My long-time friend, David Hill, had called me up with a crazy idea earlier that month. “Do you want to try to run 2,015 miles in the year 2015?” If was the most ridiculous thing I had heard. It sounded impossible. On paper it made sense. 5.5 miles a day. Every day. In reality, it still didn’t make any sense. What happens if you miss a day? 11 miles the next day? Up to that point, the most I had ever run non-stop was 5-6 miles, and now I was going to do it every day? Madness! Insanity!

What he didn’t know was that I was going through the deepest layers of hell, condemned to remain somewhere between the eighth and ninth circles of Dante’s Inferno, not by my actions or free will, but bound and delivered there in chains of fate forged in the flames of the desires of others. So desperate was my state, alienated from every comfort, severed from every source of strength, I despaired of life, finding solace solely in the thought of rest in a grave. And to a man thusly burdened was presented the prospect of a task nearly equally as difficult as the already massive quest of finding the will to live just one more day. As both seemed nearly impossible, it seemed a match made in heaven. Both live for another year, and run two-thousand and fifteen miles in it, or neither. Double or nothing.

2015-01-16 19.29.27Perhaps now, looking back over the past year, this moment is my confession. For everyone to whom I have spoken the idea of running that number of miles has seemed monumental, bordering on impossible. So many people told me I should have tried something less extreme or more manageable. To this I say, as impossible and insane as it would seem to you to run 2,015 miles in a year, equally impossible and insane it seemed to me to continue the drawing of breath for another year. Perhaps as little as anyone would want to run those miles every single day, equally as little did I desire to push on through each day of this existence.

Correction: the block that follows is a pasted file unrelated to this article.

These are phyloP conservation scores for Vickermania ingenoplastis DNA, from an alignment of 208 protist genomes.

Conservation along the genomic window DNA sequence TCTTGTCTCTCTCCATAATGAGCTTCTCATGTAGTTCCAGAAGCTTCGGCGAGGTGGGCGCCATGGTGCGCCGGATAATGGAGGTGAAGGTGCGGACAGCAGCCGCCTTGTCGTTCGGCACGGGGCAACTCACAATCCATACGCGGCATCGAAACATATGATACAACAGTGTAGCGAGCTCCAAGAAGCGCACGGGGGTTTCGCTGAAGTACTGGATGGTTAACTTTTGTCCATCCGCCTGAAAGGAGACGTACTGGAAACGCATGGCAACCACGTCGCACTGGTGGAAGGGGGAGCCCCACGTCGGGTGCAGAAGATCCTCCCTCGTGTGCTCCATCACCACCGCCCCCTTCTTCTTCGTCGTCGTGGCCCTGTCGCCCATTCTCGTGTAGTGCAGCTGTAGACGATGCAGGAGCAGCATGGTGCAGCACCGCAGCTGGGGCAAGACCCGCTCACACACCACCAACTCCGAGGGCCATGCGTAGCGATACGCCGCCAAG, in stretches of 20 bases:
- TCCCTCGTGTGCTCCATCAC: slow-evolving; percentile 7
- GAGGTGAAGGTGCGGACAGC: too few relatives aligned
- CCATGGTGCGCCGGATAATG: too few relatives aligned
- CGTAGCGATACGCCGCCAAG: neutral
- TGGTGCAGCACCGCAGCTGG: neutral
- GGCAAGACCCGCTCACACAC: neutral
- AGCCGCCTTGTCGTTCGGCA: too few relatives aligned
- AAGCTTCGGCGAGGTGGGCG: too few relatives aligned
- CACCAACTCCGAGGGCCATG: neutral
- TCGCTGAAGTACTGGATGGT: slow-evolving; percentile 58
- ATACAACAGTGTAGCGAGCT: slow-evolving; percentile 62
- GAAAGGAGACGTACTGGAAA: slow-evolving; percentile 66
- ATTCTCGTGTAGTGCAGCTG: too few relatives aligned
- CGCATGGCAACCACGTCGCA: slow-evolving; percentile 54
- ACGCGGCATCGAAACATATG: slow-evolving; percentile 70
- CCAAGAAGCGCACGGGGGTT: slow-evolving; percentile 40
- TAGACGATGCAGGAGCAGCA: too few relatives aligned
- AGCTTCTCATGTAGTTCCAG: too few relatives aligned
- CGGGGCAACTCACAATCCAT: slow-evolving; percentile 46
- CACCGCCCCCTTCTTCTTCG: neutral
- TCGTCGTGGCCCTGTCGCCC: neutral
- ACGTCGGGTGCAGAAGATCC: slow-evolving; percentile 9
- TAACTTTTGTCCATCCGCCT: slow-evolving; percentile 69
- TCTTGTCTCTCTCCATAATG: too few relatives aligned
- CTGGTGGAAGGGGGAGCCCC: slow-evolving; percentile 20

All of this may come as a shock to many of you. As many have noted my absence from contact, be it calls, texts, messengers, or social media, almost none have known the dire conditions precipitating this absence. Some have noted I’ve only reappeared to update the world of the progress of my running. Perhaps it served two purposes. Dead men don’t run. If I’m running, I’m still alive. I know not if the solitude was necessary or if living as a hermit was productive. All I do know is that I didn’t know how to live in this world. My struggles have been so contrary to what anyone knows of me, and they have been so impossible to explain, I opted to say nothing at all and simply hope that time and inertia would have a balancing effect on the chaos surrounding me.

Unceremoniously, the journey began. Live. Run.

2015-01-05 12.42.57Mother nature was my first foe. The icy wreck in Arizona put me two days off schedule. A new year, and already 11 miles behind. The only fortune was to have a few extra days in Arizona, trying to find a way home, which allowed a few sunshiny runs before being greeted by the subzero temperatures of home.

With January’s windchill temperatures at times dropping to -40º F, I was regrettably forced to log ceaseless hour after hour of mileage on treadmills. If there’s one thing I hate, it’s treadmill runs. The air is stale, there’s no breeze to cool you once you hit your stride, the televisions in front of you only play absolutely garbage, and the scenery never changes.

I’ll never forget how excited I was when we finally had double-digit temperatures. Fifteen degrees? I’m running outside!!! Sidewalks were still covered in ice and snow. More often than not, in addition to running, I was hurdling snow banks. It was freezing still, but the feeling of actual wind in my face, and the taste of fresh air always made it worth the treachery of mother nature. By February, after trying to put in an extra mile every other day, I was finally back ahead of the game, on track for completing the challenge.

2015-01-07 17.10.50Some people ask me why I run, how I run so long, or what’s going through my head hour after hour. It’s complicated, but it’s simple. When I run, the world stops. All the pain and frustration steeping in the toxic cauldron of my soul is purged, if only for a moment. As the miles roll by, the world ceases to exist. There is no pain inside. The only thing I feel is this body, pushing harder than it ever could–this heart pounding, this breath escaping. All I hear is the road beneath me and the approval of the wind in my face. I can’t feel the judgments of others. I can’t feel the stigma or the shame. I can’t hear the lies I accepted for so long. For that moment, I am free. That moment is addicting.